Thermocycling is a standard procedure for accelerated ageing in bond strength tests in vitro. In this study, all the specimens of the TC group were thermocycled in a chewing simulator device for 5000 cycles between 5°C and 55°C with a dwell time of 30 seconds with the mechanical load component of the machine turned off. At the same time, all the specimens of the non- TC group were stored in distilled water at 37 ± 1°C. Extensive water storage and thermal cycling seem to be important parameters to simulate intraoral conditions and to stress bonding interfaces. Literature data show that thermocycling had a much higher impact on the durability of the resin bond strength to zirconia than did water storage at a constant temperature alone [26].

Loading the samples represented the clinical reality. In clinical orthodontic practice, bonding of brackets and placement of the arch wires can be done in the same visit, particularly after rebonding of debonded brackets. Hence, force could be applied to the bracket within the first hour after bonding. This force could affect polymerization of the orthodontic adhesive and subsequently its bond strength.

The force magnitude used for orthodontic tooth movements varies depending on the type of movement [16]. In this study, 70 ± 15 g (0.69 ± 0.14 N) was applied. This force is considered the optimal orthodontic force.

In the clinical situation the average force transmitted to a bracket during mastication was reported to be 40 to 120 N, the surface area of the bracket is approximately 11.9 mm2 and therefore it should be able to resist stress values between 6 and 8 MPa [16], during fixed orthodontic treatment for clinical success [27]. The mean bond strength values of brackets bonded to natural teeth are significantly lower than those obtained for surfaces other than enamel, especially when a chemical promoter such as silane is used during bonding [28]. These results may imply that universal primer application alone, prior to bonding, would already enhance the bond strength of the orthodontic resin composite tested. However, it is known that in vitro bond strength values are often higher than in clinical situations, and biodegradation of resin composites in the oral environment over time may even decrease these values [29,32]. In addition, aging procedures have a detrimental effect on the bond strength values of resin composites when compared to non-aging test conditions. [22,30,31].

As reported previously, long-term (two-year) water storage [25] or 6000 thermocyles [20] decreased the bond strength of bis-GMA resin composites, regardless of air abrasion or silica coating and silanization. Hence, because no long-term aging was performed in this study, the results should be carefully and critically evaluated, considering that bonding in orthodontics is semi-permanent. However, at least 24-month water storage should be preferred for orthodontic bond strength testing [32], since it is usually the average period for complete orthodontic treatment with fixed appliances, and significant decreases may be expected under such prolonged aging conditions compared to shorter durations of only a few days to several months [30,33]. The bond strength is affected by aging only when a mechanical pre-treatment is not applied prior to an MDP-containing primer [34]. Wegner and Kern [25] also showed that the bond strength of an MDP-containing resin composite did not change significantly after aging [25]. For this reason, the use of universal primers containing methacrylate phosphoric acids and silane should be preferred after air-abrasion protocols.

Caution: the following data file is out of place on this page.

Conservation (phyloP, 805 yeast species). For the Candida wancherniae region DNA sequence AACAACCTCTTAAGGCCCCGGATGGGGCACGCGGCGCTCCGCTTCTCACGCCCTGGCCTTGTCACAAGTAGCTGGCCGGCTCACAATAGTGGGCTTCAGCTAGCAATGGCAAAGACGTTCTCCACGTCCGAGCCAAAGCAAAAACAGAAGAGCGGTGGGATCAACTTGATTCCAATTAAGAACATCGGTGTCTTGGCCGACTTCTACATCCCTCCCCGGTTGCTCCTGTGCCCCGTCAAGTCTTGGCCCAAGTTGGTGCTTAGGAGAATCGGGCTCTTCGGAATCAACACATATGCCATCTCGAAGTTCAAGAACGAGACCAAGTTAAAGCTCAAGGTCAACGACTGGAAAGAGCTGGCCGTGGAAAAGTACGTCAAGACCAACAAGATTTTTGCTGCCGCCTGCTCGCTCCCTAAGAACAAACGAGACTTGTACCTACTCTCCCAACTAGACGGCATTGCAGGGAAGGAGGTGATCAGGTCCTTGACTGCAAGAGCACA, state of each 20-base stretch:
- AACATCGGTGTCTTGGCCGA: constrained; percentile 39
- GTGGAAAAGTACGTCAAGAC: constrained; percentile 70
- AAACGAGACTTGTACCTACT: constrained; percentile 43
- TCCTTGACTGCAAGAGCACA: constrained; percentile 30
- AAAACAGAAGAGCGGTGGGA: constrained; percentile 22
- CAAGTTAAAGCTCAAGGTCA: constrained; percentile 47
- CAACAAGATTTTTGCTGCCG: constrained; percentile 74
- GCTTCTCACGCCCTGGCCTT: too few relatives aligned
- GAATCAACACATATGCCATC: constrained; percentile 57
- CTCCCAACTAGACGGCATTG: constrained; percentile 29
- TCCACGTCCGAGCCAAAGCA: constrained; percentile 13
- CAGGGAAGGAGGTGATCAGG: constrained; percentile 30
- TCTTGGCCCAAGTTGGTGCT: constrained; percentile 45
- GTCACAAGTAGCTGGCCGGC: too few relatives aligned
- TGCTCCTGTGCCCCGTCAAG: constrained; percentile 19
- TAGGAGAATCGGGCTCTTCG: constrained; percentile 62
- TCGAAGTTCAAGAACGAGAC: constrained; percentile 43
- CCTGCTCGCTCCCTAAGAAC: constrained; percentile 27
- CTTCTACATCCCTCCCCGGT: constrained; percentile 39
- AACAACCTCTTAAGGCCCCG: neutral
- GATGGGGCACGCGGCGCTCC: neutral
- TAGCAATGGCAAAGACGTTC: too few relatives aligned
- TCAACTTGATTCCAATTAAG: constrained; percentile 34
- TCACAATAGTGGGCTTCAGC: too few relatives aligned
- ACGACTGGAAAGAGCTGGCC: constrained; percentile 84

The results (Fig. 5) were not as anticipated. All samples of the present study were stored in water for the same time (2 weeks); the only difference is that some groups were subjected to additional stress (Load or TC) of the interface before being subjected to shear stress to failure. One could assume that additional stress would weaken the interface. This only happened for TC, which confirms the trend in other studies. However direct comparisons are difficult or problematic, because of the different methods used in different studies. The Kiel group has extensively looked into the bond strength of composites to ceramics, especially zirconium oxide ceramic. However they use tensile strength as a testing method and very long water storage (up to 2 years) and high numbers of TC (37,500) [35-38]. As a general trend they found for most adhesive techniques that water storage with or without TC has a negative effect on bonded interfaces.

There are a few studies that use shear or microshear bond strength. When looking at the bond strength of surfaces that have been silicatized (Rocatec, CoJet or similar procedures) water storage and TC also decreased the shear bond strength [20,39]. On the other hand, Lüthy et al. [40] found for some bonding procedures no significant differences between TC and water storage and water storage alone).

Since the load applied corresponded to the load that is usually used in the clinic, one can expect that it has little effect on the bond strength, which confirms the clinical observations (few debondings of brackets). This explains that the control and load group showed the same shear bond strength. Since there are no other publications that have subjected samples to orthodontic load, it is not possible to compare the results of the present study with others.